He also quoted state legislators from their June U.S. Supreme Court hearing when they said a new map would cause “only minimal disruption to the ongoing election process.”

A federal judge struck down the legislature’s 2011 map as a racial gerrymander in 2016, prompting the lawmakers to take a second look at the map and consider chances. However, when they returned to the court, the district map the lawmakers presented was essentially unchanged.

What did change was their purported reason for drawing it as they did: it wasn’t race that determined the district contours, it was politics.

The Supreme Court told the three-judge panel to take another look at the North Carolina case in light of the high court’s June decision in a Wisconsin partisan gerrymandering case, in which the justices said those who brought that case did not have legal standing.

But it their ruling Monday, Wynn, who normally sits on the 4th Circuit, and the other members of the special three-judge district court panel, said the plaintiffs in this case do have standing under the Supreme Court’s decision in Wisconsin’s Gill v. Whitford.

The panel went on to suggest a number of possible remedies. One would be to appoint a special master to draw new districts; another would be to declare that the November elections in North Carolina will be a primary and holding the general election sometime before the new Congress convenes in January.

Wynn and his fellow judges called for immediate briefing from the parties about which remedy to pursue.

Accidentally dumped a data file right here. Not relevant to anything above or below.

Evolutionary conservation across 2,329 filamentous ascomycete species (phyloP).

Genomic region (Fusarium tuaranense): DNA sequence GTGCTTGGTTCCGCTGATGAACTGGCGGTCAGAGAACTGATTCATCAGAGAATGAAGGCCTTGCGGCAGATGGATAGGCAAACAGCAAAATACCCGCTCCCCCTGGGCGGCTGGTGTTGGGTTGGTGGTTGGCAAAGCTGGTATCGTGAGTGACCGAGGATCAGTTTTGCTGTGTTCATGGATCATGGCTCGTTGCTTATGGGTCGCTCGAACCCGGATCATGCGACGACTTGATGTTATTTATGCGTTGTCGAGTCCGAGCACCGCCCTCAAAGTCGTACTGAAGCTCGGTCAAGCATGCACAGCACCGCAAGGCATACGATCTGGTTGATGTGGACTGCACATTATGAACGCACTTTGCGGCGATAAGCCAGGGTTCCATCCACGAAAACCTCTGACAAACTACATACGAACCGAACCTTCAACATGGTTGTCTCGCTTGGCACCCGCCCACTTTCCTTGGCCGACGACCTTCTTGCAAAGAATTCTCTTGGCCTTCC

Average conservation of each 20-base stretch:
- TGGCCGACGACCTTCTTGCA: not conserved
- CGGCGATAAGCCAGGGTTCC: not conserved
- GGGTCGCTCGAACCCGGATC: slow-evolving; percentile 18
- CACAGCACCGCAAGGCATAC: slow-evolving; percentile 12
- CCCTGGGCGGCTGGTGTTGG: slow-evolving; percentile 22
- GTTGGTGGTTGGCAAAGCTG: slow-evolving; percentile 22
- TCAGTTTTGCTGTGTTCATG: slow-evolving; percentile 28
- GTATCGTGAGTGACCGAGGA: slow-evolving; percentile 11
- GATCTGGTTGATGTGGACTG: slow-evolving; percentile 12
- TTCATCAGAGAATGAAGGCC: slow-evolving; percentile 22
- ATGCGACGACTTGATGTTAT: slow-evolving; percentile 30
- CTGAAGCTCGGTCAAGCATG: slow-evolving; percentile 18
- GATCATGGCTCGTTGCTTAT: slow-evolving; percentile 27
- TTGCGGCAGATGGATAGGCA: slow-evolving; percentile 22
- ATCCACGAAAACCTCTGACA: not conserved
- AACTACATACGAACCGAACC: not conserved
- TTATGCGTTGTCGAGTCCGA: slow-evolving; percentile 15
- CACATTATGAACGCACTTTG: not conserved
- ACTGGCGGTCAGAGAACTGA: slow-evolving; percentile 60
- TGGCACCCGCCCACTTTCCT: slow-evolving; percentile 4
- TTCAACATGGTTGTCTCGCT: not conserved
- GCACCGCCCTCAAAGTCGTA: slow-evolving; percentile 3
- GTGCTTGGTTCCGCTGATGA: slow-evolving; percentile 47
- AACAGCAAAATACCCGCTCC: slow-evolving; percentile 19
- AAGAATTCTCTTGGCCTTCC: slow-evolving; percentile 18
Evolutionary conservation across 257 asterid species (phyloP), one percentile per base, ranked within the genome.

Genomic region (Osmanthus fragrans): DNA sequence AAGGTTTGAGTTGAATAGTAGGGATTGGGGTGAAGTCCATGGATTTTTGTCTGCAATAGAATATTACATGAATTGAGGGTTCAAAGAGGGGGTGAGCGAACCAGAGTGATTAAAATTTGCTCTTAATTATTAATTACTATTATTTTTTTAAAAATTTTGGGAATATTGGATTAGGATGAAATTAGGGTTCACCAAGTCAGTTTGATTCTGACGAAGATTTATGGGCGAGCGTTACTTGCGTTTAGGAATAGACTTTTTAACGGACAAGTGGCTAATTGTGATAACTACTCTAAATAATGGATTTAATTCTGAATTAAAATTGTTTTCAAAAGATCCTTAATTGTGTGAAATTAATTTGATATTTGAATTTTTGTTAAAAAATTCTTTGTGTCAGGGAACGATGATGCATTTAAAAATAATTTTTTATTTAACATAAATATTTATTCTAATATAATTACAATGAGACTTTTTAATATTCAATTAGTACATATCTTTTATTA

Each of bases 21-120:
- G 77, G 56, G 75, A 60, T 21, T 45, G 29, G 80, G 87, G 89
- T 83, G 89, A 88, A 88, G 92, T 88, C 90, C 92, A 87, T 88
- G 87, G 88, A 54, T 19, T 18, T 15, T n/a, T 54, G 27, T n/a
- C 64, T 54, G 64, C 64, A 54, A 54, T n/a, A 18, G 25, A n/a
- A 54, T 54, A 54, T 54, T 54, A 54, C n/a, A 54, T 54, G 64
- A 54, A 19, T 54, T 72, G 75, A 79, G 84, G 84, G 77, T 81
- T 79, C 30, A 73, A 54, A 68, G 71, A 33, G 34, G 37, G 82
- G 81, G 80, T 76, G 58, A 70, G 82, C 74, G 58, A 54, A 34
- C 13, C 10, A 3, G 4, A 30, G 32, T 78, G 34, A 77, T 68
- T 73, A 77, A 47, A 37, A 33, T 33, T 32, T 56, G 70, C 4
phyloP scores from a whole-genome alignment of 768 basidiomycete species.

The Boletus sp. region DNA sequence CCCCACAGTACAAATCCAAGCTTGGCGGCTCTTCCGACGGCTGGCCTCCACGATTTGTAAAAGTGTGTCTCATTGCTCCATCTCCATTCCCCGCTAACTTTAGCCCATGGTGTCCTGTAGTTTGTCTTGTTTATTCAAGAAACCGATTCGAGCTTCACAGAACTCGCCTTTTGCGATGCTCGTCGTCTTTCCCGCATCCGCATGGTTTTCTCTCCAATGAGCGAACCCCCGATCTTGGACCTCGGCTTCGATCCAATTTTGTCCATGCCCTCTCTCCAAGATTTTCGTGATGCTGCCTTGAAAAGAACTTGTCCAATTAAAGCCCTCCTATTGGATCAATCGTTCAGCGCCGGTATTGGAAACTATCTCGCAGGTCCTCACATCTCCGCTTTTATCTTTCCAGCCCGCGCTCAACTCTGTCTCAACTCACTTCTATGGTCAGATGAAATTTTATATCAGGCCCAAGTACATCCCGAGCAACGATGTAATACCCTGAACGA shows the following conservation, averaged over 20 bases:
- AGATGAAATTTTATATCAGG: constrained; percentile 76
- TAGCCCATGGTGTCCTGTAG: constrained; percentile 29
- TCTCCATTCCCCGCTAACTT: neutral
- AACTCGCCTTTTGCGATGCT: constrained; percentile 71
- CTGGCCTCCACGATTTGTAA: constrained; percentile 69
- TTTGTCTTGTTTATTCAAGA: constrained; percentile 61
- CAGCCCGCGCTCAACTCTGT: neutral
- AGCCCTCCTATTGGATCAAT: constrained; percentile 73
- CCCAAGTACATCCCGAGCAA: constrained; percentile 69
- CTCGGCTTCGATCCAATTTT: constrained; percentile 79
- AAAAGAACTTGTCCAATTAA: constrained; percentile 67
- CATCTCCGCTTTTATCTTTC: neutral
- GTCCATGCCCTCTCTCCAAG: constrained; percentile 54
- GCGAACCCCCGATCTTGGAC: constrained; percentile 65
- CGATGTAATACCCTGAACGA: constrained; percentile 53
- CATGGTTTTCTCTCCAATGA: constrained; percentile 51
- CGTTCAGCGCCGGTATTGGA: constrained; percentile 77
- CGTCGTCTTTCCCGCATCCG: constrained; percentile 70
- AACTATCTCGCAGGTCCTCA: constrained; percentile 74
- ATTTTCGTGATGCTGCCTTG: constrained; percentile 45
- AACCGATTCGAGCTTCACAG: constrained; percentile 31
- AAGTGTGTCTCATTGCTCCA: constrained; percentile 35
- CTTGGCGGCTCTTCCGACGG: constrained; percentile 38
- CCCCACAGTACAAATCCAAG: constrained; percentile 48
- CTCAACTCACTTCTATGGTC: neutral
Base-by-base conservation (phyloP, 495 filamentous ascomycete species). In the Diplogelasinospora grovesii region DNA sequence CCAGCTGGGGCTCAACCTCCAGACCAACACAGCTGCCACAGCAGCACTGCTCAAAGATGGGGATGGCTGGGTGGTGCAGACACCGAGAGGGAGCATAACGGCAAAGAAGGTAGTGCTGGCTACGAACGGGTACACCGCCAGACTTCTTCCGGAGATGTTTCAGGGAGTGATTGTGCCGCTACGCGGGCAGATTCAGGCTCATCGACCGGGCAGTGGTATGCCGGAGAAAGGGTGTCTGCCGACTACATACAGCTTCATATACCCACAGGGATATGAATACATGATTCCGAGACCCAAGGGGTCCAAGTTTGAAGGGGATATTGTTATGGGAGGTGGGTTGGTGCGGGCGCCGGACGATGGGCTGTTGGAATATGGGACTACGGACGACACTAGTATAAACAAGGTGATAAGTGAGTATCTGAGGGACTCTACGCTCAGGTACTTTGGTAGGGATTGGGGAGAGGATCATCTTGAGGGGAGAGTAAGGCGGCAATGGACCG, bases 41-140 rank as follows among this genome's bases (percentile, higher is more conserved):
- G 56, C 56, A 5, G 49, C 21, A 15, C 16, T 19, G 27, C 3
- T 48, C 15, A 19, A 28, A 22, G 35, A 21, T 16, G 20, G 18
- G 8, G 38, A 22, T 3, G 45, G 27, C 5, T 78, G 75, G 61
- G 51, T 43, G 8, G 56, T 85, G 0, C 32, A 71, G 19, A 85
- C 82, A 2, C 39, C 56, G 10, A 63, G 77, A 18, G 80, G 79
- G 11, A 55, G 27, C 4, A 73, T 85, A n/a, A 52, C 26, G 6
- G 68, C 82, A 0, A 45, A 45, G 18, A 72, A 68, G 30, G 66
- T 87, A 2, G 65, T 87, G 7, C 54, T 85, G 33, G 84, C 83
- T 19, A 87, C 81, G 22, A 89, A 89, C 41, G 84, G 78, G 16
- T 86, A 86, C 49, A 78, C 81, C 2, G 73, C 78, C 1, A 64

In a concurring opinion, U.S. District Judge William Osteen Jr., a George W. Bush appointee, defending the court’s authority to intervene in the creation of legislative districts, a power usually reserved for state’s legislative branches.

Quoting the late U.S. Supreme Court Justice Anthony Scalia,  Osteen said “a political gerrymandering claim could succeed where plaintiffs showed ‘both intentional discrimination against an identifiable political group and an actual discriminatory effect on that group.’”

However in this case, he believes the North Carolina is legally flawed.  “When partisan considerations predominate a legislature may act contrary to the Equal Protection Clause under existing precedent,” Osteen wrote.

But the judge did take issue with the majority’s use of the First Amendment as grounds to overturn the map and limit the ability of politics to influence future maps.

“Congress has declined to expressly limit partisan gerrymandering by statute … and the Court’s cases accepting or tolerating some amount of partisan consideration are many,” Osteen wrote. “It might be desirable for a host of policy reasons to remove partisan considerations from the redistricting process. But I am unable to conclude that the First Amendment requires it, or that Plaintiffs here have proven violations of their speech or associational rights under the First Amendment.”